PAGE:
Stuck in Neutral: Business and the Politics of Human Capital Investment Policy

By Cathie Jo Martin | Go to book overview

SIX
UNITED WE STAND:
CORPORATE ENGAGEMENT WITH
TRAINING POLICY

AMERICAN BUSINESS, with its entrenched factions, at times is reminiscent of the Balkans, yet corporate dissension is not a constant. Although employer associations experience general difficulty in imposing order on their members' demands, managers seem to find common ground in some areas of policy. The occasional truce brings moments of respite, when business factions suspend their turf battles to attend to common interests. Fragmentation in the business community, like ethnic affiliation, may indicate the fault lines of antagonism; however, this general pattern tells us little about the ebb and flow of conflict.

Whence come these moments of relative unity, when employers pursue common goals? To some extent corporate coalescence represents the quirky accidents of fate that often seem essential to success: leadership, environmental urgency, and a greater willingness of participants to come together for the sake of action.

But collective business political activism also reflects the corporate policy capacity within a policy area. Some areas have greater policy capacity than others and deviate from the least-common-denominator politics generally prevalent among American business. A critical component is the presence of policy-level organizations that help employers to formulate a political position and to advance that position during legislative episodes. These policy-level associations may dominate the issue, resemble peak associations within their narrow field, and enjoy formal or informal recognition as the legitimate representatives for their concerns. The usual least-common-denominator politics of business becomes most vivid when suspended by these policy-level groups.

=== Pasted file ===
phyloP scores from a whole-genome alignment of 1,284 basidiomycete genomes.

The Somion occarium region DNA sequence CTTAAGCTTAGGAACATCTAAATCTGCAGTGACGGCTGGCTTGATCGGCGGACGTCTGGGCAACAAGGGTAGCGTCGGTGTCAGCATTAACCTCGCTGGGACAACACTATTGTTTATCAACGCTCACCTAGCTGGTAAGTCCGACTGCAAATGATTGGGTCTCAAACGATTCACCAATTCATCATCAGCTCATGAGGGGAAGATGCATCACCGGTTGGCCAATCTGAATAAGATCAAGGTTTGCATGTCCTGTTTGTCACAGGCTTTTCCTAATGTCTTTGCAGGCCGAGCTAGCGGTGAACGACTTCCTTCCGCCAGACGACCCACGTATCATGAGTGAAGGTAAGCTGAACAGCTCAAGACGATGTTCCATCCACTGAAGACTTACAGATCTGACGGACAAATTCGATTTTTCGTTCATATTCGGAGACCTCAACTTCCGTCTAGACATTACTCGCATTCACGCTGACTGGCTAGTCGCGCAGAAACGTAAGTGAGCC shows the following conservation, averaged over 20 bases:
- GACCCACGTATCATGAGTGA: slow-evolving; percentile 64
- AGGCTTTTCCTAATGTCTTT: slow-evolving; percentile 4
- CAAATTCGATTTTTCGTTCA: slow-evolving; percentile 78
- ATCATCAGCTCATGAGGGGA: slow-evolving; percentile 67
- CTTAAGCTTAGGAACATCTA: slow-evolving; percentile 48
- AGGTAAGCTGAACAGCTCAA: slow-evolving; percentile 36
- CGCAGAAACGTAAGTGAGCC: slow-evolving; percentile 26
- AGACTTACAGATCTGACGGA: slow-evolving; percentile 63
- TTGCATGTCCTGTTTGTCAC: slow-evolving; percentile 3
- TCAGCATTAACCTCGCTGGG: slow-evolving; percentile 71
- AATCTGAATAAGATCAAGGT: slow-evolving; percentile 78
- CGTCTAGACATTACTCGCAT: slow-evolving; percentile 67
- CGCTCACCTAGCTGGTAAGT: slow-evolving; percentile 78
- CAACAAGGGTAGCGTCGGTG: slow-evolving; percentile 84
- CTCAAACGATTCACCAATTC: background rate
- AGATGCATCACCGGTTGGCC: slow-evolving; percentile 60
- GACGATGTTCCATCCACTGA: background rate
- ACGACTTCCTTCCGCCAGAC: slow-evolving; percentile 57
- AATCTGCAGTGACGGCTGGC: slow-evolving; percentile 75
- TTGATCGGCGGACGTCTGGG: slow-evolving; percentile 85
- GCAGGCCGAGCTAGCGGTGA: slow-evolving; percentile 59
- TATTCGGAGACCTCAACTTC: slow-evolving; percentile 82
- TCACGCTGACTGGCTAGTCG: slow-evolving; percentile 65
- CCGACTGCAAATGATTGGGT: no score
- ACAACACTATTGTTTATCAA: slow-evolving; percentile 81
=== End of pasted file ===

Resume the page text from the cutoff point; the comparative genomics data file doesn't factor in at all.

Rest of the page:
Help in organizing business can come from surprising quarters, in the form of political leadership. At times presidents and other political leaders set out to bring together diverse parts of the business community to support legislative programs. In some cases these coalitions have been institutionalized into enduring business organizations with a broad reach and a commitment to making things happen. Politicians can thereby unify factions that would otherwise remain disparate; these political interventions

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